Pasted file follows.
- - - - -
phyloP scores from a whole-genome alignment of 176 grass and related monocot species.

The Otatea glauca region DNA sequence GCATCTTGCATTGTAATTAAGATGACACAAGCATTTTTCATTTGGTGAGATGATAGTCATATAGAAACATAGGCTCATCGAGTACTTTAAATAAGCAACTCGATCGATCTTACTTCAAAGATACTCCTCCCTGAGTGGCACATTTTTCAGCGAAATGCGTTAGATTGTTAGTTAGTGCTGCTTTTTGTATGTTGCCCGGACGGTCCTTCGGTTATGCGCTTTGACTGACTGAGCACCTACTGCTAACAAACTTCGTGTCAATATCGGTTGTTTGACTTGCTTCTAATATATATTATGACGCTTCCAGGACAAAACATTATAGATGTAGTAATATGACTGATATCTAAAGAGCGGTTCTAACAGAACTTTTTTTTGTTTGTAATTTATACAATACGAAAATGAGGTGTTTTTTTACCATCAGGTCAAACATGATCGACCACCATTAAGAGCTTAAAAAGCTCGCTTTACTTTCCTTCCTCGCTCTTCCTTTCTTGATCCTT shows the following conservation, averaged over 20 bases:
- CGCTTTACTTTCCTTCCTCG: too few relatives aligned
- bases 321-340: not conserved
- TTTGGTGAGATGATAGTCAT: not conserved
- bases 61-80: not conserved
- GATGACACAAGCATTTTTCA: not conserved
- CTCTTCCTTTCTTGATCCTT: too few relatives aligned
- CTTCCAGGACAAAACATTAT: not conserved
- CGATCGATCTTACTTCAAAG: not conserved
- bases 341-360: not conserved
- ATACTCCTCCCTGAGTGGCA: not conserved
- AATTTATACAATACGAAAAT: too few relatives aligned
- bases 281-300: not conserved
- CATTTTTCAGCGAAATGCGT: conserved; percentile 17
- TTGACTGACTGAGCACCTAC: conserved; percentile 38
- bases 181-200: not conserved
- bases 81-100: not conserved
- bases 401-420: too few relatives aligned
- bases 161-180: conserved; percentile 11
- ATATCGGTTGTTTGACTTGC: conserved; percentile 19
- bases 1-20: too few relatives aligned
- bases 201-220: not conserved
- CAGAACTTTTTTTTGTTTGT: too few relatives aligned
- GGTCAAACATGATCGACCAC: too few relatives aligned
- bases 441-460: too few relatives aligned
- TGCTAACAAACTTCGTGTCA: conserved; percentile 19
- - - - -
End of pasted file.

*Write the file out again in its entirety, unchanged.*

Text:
phyloP scores from a whole-genome alignment of 176 grass and related monocot species.

The Otatea glauca region DNA sequence GCATCTTGCATTGTAATTAAGATGACACAAGCATTTTTCATTTGGTGAGATGATAGTCATATAGAAACATAGGCTCATCGAGTACTTTAAATAAGCAACTCGATCGATCTTACTTCAAAGATACTCCTCCCTGAGTGGCACATTTTTCAGCGAAATGCGTTAGATTGTTAGTTAGTGCTGCTTTTTGTATGTTGCCCGGACGGTCCTTCGGTTATGCGCTTTGACTGACTGAGCACCTACTGCTAACAAACTTCGTGTCAATATCGGTTGTTTGACTTGCTTCTAATATATATTATGACGCTTCCAGGACAAAACATTATAGATGTAGTAATATGACTGATATCTAAAGAGCGGTTCTAACAGAACTTTTTTTTGTTTGTAATTTATACAATACGAAAATGAGGTGTTTTTTTACCATCAGGTCAAACATGATCGACCACCATTAAGAGCTTAAAAAGCTCGCTTTACTTTCCTTCCTCGCTCTTCCTTTCTTGATCCTT shows the following conservation, averaged over 20 bases:
- CGCTTTACTTTCCTTCCTCG: too few relatives aligned
- bases 321-340: not conserved
- TTTGGTGAGATGATAGTCAT: not conserved
- bases 61-80: not conserved
- GATGACACAAGCATTTTTCA: not conserved
- CTCTTCCTTTCTTGATCCTT: too few relatives aligned
- CTTCCAGGACAAAACATTAT: not conserved
- CGATCGATCTTACTTCAAAG: not conserved
- bases 341-360: not conserved
- ATACTCCTCCCTGAGTGGCA: not conserved
- AATTTATACAATACGAAAAT: too few relatives aligned
- bases 281-300: not conserved
- CATTTTTCAGCGAAATGCGT: conserved; percentile 17
- TTGACTGACTGAGCACCTAC: conserved; percentile 38
- bases 181-200: not conserved
- bases 81-100: not conserved
- bases 401-420: too few relatives aligned
- bases 161-180: conserved; percentile 11
- ATATCGGTTGTTTGACTTGC: conserved; percentile 19
- bases 1-20: too few relatives aligned
- bases 201-220: not conserved
- CAGAACTTTTTTTTGTTTGT: too few relatives aligned
- GGTCAAACATGATCGACCAC: too few relatives aligned
- bases 441-460: too few relatives aligned
- TGCTAACAAACTTCGTGTCA: conserved; percentile 19